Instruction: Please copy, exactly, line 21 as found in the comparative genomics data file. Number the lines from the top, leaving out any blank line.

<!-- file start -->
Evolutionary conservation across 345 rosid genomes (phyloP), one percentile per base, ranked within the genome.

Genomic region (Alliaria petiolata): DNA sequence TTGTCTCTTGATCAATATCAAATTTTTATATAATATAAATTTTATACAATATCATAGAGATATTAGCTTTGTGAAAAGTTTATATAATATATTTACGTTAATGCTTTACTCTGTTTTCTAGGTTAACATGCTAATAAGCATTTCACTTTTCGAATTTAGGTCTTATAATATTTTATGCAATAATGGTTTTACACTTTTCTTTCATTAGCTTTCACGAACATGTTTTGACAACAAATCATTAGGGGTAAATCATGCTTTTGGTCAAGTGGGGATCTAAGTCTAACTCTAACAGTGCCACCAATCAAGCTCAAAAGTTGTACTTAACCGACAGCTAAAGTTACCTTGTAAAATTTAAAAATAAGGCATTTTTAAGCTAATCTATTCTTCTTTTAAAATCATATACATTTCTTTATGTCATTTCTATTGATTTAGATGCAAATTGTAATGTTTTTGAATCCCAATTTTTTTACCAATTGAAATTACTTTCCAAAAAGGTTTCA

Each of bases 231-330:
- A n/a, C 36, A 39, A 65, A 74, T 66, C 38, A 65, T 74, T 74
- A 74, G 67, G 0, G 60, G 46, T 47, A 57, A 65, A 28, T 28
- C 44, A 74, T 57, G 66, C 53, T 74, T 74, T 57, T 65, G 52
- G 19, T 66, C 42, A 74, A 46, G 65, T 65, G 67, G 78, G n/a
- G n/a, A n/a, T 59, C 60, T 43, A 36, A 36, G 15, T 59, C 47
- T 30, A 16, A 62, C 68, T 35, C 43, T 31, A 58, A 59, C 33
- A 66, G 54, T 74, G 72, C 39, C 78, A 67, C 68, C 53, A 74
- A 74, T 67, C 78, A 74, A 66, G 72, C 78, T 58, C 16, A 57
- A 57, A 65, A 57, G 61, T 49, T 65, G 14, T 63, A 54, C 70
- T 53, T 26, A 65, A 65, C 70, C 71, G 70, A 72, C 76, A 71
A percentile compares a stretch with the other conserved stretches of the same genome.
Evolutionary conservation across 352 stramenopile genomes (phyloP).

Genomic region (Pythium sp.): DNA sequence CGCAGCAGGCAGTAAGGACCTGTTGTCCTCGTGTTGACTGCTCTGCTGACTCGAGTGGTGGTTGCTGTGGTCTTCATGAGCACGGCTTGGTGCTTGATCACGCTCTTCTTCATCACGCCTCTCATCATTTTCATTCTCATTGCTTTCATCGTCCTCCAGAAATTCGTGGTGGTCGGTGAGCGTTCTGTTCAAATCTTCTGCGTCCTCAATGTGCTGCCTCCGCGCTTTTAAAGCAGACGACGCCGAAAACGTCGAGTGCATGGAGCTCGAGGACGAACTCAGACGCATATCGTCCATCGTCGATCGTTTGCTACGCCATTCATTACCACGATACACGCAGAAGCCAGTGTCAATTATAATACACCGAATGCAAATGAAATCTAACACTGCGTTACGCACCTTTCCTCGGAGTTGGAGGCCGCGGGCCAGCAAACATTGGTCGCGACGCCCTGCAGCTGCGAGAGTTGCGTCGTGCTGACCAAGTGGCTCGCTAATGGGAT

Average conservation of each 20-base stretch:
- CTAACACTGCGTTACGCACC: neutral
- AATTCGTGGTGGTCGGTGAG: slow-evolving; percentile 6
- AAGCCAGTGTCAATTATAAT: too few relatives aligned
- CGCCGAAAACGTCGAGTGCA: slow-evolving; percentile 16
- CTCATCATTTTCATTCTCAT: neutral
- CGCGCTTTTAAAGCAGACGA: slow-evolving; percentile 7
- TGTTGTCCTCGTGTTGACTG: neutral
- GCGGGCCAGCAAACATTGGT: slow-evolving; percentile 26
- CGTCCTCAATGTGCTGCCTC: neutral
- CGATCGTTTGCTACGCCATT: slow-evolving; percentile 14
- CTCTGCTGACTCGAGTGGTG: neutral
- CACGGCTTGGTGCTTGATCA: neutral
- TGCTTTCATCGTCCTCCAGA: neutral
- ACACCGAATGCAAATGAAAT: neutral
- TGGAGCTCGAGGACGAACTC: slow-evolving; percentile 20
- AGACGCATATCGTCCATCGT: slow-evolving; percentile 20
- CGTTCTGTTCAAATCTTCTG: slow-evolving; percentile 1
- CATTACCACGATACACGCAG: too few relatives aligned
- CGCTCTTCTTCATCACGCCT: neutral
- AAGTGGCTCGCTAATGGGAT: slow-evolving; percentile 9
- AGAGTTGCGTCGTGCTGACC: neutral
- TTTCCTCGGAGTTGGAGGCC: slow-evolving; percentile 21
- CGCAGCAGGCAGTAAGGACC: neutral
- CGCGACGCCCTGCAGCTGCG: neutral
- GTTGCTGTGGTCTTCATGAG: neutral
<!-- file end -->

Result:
- CGCCGAAAACGTCGAGTGCA: slow-evolving; percentile 16